A Boston cream donut
Image credit: By ChildofMidnight. [CC BY 3.0], via Wikimedia Commons

I hate to nitpick, but…we need to have a few words about donuts—and more specifically, cream-filled donuts. One could argue (and indeed, I am about to do so) that a pastry lacking a hole cannot, by definition, be a donut, regardless of any other shared characteristics. Because the hole is the entire point—it’s what makes a donut a donut. Nevertheless, one could also argue (again, here I am arguing) that if you’re looking at a pastry that otherwise meets the criteria for donuthood but has no hole, that pitiful lump of fried dough would be enormously improved with the addition of a sweet, viscous filling. Indeed, more often than not, I’d rate the filled pastry as being superior to, and more desirable than, the pastry containing nothing but a void. That’s why, though my pedantic side objects to the name, I nearly always opt for filled donuts, given the choice. They’re just yummier—anyone can see that.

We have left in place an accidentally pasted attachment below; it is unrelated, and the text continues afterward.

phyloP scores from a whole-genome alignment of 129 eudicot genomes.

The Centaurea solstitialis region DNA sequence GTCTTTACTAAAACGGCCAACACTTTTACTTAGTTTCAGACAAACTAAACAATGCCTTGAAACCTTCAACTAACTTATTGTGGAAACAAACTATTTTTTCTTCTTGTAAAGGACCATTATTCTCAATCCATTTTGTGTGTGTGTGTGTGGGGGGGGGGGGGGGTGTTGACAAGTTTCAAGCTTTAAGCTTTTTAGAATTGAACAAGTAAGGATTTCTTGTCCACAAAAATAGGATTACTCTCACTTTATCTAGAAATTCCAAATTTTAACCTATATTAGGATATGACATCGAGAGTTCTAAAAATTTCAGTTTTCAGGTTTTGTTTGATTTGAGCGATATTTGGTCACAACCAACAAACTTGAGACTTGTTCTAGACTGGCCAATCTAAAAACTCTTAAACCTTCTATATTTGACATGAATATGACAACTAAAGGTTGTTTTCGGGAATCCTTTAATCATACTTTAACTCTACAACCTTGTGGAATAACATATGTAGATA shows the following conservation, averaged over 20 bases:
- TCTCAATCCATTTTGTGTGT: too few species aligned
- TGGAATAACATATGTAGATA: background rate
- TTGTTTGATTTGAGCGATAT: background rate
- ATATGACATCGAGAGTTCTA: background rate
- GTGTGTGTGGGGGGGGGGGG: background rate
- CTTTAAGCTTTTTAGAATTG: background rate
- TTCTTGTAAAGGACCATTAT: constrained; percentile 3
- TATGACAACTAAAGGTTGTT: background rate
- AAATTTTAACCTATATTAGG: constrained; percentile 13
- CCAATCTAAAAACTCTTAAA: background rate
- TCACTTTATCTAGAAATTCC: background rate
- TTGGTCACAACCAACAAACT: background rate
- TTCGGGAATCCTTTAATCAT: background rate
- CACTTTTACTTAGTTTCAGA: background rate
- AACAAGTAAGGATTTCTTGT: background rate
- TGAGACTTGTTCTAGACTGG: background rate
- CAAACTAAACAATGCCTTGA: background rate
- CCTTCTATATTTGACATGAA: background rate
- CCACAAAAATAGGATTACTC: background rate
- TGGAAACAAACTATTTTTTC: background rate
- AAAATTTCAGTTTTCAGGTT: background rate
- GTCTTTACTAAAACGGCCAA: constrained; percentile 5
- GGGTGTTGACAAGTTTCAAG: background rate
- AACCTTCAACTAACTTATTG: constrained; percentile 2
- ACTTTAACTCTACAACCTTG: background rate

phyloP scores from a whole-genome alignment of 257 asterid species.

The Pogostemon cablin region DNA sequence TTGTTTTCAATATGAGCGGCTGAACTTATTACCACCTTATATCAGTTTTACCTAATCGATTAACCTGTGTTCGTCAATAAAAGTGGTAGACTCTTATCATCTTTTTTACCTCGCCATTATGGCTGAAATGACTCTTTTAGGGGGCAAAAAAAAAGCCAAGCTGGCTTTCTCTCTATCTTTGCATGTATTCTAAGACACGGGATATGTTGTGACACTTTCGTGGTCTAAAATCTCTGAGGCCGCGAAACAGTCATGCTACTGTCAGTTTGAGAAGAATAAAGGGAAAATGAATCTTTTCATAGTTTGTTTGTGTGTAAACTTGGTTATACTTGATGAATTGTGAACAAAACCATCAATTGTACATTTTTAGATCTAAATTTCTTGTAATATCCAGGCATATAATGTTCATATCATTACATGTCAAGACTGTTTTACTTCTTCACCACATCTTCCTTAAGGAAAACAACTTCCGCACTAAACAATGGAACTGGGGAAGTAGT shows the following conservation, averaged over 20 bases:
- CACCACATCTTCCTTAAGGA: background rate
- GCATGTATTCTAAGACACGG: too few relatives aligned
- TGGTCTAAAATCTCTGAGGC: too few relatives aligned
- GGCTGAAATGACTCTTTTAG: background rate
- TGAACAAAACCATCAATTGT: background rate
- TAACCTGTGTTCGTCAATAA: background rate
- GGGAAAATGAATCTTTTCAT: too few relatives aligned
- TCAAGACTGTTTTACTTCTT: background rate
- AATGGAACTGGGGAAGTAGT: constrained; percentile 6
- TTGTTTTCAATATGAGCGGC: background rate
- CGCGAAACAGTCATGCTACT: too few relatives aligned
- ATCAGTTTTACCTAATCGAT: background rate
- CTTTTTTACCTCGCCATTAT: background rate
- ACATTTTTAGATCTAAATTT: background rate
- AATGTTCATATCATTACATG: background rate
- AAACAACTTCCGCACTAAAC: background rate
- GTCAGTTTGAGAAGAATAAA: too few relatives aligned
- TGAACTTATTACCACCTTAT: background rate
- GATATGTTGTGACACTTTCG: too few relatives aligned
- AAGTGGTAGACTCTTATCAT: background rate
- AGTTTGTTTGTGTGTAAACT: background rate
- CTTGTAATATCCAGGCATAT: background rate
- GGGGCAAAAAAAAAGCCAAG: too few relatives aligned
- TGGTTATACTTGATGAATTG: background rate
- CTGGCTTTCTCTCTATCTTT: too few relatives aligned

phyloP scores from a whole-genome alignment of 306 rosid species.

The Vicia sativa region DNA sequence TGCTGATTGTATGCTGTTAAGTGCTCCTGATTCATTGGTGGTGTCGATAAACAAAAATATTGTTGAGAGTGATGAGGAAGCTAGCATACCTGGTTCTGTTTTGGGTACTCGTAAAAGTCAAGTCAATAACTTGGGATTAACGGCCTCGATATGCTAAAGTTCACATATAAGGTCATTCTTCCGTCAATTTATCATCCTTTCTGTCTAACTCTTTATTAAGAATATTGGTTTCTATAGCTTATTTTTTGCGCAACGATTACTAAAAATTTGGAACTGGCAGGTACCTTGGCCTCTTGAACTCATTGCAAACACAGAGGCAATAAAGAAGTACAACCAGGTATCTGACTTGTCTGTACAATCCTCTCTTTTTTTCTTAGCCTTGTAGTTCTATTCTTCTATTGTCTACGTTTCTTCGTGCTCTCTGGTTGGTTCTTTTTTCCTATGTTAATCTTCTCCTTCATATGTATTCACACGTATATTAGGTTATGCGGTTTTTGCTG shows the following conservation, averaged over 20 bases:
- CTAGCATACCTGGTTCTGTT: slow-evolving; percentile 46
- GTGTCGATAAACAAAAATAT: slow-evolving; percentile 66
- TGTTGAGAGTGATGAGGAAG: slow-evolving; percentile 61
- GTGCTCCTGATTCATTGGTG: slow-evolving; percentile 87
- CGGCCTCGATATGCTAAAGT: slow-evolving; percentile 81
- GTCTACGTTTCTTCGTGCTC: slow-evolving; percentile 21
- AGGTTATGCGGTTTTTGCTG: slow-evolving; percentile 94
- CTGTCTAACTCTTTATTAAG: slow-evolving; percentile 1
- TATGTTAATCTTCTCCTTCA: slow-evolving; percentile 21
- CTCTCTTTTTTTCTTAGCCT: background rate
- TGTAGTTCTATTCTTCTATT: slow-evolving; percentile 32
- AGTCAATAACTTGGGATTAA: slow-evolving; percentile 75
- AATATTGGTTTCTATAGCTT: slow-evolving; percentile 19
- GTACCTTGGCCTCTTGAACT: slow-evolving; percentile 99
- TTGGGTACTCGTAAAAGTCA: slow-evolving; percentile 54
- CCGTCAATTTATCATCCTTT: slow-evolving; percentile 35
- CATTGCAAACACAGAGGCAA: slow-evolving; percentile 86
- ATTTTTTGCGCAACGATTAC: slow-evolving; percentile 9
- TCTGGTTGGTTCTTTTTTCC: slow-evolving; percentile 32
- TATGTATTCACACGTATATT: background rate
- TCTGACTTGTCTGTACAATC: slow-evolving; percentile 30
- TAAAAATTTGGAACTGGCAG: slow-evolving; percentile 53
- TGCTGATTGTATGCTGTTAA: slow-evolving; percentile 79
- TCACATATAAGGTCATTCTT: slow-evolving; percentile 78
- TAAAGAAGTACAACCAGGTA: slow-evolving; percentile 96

But about the “cream.” Whipped cream is not the right choice for a donut filling, because it’s too insubstantial. It won’t hold up under the pressure of the surrounding dough for long, and it will collapse into, you know, plain old cream. So what donut vendors usually put inside “cream”-filled donuts is something more like a whipped frosting, which is to say something with a much higher sugar content and little or no actual cream. I find that excessively sweet yet unsatisfying, so for me, the only filling worthy of the term “cream” is in fact custard, which is to say sweetened milk or cream thickened with eggs. Bonus points for chocolate icing (which, in combination with the custard, yields a Boston Cream Donut, a mighty nice confection).